Cough associated detrusor overactivity in women with urinary incontinence

Sinha S1, Lakhani D1

Research Type

Clinical

Abstract Category

Urodynamics

Abstract 481
Neurogenic Bladder and Pediatrics
Scientific Podium Short Oral Session 26
Friday 31st August 2018
10:00 - 10:07
Hall C
Detrusor Overactivity Stress Urinary Incontinence Terminology Urodynamics Techniques
1. Apollo Hospitals, Hyderabad, India
Presenter
S

Sanjay Sinha

Links

Abstract

Hypothesis / aims of study
This is the first study that attempts to define different forms of cough associated detrusor overactivity (CADO) with implications for the treatment of urinary incontinence (UI) in adult women. Historically, both surgery and medical management have been used to treat women with CADO without clarity in literature regarding when these are indicated [1,2].
Study design, materials and methods
This is a retrospective review of all adult women who underwent urodynamics for UI over a 7-year period (May 2011- February 2018) at a tertiary hospital. Demographic, clinical and urodynamic findings were retrieved for all patients demonstrating CADO. The cough spike immediately preceding detrusor overactivity was defined as the index cough and was assumed to be the cough that triggered the phasic contraction. Patients were stratified into four types (Figure 1) depending on the presence or absence of urinary incontinence during different phases of CADO. Measurements were made from CADO with the lowest height of the index cough which resulted in a leak when more than one CADO was noted. ALPP was the minimum pressure at which leak was observed during the study (not necessarily the index cough).  

As per departmental policy, urodynamics was offered to all women planning surgery for stress UI or mixed UI. Women with urgency UI or mixed UI received an initial trial of conservative treatment including bladder training and oral medication with urodynamics reserved for women who were refractory. 

Statistical analysis was performed using R statistical program (version 3.1.3).
Results
Out of 7009 studies, 1338 were for women with urinary incontinence including urgency UI (174), stress UI (290) and mixed UI (874). CADO was noted in 29 (2.2%) women including 6 with clinical urgency UI, 2 with stress UI and 21 with mixed UI (p=0.102, n.s.). 11 of these women had associated spontaneous phasic detrusor overactivity during filling. Table 1 shows the characteristics of different forms of CADO. Type I was the commonest but type III was most bothersome as measured by the Patient Perception of Bladder Condition (PPBC) scale despite similar scores on the Urogenital Distress Inventory short form (UDI 6) scale. There were differences recorded in the urodynamic pattern with a shorter latency of onset as well as shorter duration of CADO contraction in patients with type II.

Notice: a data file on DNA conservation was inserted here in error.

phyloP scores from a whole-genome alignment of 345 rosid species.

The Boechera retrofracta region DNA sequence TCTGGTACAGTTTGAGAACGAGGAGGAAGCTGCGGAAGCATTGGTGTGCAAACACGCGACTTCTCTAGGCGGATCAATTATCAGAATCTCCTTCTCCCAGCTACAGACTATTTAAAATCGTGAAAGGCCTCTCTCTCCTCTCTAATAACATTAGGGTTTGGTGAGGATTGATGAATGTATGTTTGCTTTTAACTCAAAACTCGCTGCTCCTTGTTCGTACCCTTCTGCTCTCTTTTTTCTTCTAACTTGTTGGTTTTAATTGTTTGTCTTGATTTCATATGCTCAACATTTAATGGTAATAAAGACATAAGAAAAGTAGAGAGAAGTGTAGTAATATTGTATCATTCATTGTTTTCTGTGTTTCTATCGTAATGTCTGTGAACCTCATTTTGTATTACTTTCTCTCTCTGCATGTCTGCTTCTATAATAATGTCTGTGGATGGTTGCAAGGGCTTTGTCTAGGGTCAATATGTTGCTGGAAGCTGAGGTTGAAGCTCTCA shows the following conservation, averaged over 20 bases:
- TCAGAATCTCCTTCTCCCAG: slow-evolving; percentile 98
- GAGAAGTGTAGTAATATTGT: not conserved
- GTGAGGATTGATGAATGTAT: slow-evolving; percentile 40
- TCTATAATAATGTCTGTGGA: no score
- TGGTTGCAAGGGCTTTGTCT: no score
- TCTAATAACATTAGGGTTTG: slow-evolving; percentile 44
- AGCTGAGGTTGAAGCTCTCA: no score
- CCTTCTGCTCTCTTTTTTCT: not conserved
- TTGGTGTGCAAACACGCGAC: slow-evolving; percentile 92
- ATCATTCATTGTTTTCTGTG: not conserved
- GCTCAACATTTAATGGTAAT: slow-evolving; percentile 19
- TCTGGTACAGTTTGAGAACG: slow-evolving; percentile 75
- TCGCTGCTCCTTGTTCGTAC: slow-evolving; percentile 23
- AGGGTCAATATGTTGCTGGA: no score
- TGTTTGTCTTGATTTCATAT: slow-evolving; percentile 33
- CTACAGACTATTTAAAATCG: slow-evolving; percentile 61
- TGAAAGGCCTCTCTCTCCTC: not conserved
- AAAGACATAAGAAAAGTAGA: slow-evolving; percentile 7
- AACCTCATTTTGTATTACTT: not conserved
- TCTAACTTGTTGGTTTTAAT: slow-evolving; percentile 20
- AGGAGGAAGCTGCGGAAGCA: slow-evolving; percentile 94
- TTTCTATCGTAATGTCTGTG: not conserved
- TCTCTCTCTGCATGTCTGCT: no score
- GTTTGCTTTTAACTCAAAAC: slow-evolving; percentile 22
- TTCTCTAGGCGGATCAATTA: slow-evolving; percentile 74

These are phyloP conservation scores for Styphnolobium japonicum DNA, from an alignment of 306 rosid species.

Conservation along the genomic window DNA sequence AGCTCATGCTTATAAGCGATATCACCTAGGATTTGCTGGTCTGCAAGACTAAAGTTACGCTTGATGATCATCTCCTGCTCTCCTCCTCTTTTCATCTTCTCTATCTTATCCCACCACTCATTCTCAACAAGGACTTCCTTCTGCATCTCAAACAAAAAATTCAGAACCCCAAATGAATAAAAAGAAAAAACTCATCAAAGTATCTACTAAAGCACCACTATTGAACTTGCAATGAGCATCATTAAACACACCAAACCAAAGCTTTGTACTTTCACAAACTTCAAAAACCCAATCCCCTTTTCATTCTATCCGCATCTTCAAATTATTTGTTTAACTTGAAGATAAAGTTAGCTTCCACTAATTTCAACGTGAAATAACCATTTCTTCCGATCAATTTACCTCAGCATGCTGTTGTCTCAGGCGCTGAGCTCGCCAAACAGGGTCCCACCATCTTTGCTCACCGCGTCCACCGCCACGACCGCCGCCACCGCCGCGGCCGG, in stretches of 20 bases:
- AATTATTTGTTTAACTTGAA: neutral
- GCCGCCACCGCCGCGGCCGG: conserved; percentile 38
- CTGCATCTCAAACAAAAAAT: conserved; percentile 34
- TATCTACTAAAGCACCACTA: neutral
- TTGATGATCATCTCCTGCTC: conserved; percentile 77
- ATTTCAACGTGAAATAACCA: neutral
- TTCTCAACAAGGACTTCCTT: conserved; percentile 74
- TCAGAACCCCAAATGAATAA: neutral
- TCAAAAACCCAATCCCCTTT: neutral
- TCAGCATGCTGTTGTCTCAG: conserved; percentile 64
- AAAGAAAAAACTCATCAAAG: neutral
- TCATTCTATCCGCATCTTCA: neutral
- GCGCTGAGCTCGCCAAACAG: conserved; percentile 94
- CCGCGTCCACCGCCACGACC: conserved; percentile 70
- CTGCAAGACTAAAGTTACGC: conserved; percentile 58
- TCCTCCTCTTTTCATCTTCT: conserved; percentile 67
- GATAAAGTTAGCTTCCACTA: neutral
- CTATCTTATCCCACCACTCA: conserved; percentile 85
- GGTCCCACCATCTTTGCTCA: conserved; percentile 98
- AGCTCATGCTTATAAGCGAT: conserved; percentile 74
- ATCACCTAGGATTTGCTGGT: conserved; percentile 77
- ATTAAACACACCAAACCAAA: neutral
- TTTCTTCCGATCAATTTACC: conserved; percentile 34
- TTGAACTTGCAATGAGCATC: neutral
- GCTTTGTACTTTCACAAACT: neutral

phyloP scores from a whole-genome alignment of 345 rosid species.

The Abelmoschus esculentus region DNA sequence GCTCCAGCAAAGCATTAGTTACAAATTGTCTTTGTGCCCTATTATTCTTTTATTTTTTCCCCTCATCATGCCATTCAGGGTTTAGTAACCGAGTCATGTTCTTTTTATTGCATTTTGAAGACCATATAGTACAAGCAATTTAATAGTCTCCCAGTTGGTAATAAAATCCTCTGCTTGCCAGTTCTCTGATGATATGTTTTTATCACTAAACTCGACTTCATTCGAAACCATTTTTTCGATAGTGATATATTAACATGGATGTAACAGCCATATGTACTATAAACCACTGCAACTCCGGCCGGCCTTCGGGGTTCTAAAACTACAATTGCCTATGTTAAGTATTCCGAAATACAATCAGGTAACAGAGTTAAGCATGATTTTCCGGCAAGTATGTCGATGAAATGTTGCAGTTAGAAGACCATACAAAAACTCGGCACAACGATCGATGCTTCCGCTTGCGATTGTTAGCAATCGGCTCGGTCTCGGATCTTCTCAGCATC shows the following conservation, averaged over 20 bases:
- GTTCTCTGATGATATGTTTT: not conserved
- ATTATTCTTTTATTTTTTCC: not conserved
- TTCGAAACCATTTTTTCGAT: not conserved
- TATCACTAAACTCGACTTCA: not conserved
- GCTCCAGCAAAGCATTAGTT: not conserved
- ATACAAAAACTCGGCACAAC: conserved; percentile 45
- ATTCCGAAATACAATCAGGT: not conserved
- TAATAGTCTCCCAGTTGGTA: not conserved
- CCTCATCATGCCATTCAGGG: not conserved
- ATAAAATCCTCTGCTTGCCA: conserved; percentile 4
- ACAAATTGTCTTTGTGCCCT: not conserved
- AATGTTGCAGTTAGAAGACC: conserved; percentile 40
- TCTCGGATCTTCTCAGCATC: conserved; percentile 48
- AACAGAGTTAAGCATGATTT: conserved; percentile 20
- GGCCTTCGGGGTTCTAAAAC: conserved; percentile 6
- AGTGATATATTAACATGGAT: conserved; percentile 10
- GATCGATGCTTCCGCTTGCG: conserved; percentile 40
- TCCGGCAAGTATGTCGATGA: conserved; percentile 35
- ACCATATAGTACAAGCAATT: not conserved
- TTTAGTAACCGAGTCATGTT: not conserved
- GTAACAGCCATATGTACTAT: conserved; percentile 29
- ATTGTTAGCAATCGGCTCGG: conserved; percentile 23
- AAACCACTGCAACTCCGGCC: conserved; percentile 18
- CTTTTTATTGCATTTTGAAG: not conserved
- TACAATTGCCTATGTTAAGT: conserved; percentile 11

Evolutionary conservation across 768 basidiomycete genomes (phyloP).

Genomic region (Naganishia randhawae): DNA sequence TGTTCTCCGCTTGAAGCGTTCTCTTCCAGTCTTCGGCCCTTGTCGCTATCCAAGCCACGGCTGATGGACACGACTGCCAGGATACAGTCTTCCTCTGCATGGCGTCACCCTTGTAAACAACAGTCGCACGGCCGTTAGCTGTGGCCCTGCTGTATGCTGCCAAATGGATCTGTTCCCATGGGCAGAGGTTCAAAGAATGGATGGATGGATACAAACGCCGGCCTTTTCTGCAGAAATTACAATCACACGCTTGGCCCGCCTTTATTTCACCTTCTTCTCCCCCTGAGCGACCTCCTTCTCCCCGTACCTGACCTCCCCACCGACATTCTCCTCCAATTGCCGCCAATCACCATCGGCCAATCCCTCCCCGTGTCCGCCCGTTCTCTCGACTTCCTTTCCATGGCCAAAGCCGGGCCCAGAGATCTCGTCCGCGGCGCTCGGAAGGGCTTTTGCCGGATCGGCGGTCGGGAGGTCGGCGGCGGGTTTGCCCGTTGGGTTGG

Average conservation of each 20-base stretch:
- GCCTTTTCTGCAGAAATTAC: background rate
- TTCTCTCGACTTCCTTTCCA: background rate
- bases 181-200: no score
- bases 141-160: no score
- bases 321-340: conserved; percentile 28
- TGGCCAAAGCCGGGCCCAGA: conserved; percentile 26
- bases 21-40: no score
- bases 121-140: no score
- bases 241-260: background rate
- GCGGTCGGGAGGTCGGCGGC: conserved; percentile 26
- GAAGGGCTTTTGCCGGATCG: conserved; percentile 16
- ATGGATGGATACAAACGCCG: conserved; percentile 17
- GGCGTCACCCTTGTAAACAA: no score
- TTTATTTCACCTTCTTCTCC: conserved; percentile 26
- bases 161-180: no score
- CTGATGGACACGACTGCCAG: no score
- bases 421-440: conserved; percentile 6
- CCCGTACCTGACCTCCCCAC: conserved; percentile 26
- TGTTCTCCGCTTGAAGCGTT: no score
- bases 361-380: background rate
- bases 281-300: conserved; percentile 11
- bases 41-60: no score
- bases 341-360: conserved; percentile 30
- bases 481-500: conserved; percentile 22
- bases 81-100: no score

Interpretation of results
The phenomenon of CADO has long been recognized but remains poorly described. The most recent ICS standardization document includes this finding for the first time but fails to give any details regarding its characteristics [3]. Careful examination of urodynamic traces clearly shows that CADO is not a single condition but a heterogeneous group with different categories of patients having findings with very different implications for management. Some patients with type II and III CADO may benefit from surgery for stress UI but such surgery is inappropriate in patients with type I and IV CADO.
Concluding message
Defining the type of cough associated detrusor overactivity (CADO) has important implications for treatment and may help improve our understanding of this condition.
Figure 1
Figure 2
References
  1. Duecy EE, Buchsbaum GM, Flynn M. Presenting symptoms and management of cough-induced detrusor contractions. https://www.ics.org/Abstracts/Publish/44/000198.pdf. Accessed April 1, 2018.
  2. Serels SR, Rackley RR, Appell RA. Surgical Treatment For Stress Urinary Incontinence Associated With Valsalva Induced Detrusor Instability. The Journal of Urology. 2000;163(3):884-887. doi:10.1016/s0022-5347(05)67827-5.
  3. Rosier PF, Schaefer W, Lose G, et al. International Continence Society Good Urodynamic Practices and Terms 2016: Urodynamics, uroflowmetry, cystometry, and pressure-flow study. Neurourology and Urodynamics. 2016;36(5):1243-1260. doi:10.1002/nau.23124.
Disclosures
<span class="text-strong">Funding</span> None <span class="text-strong">Clinical Trial</span> No <span class="text-strong">Subjects</span> Human <span class="text-strong">Ethics Committee</span> Institutional Ethics Committee- Clinical Studies, Apollo Hospital, Hyderabad <span class="text-strong">Helsinki</span> Yes <span class="text-strong">Informed Consent</span> No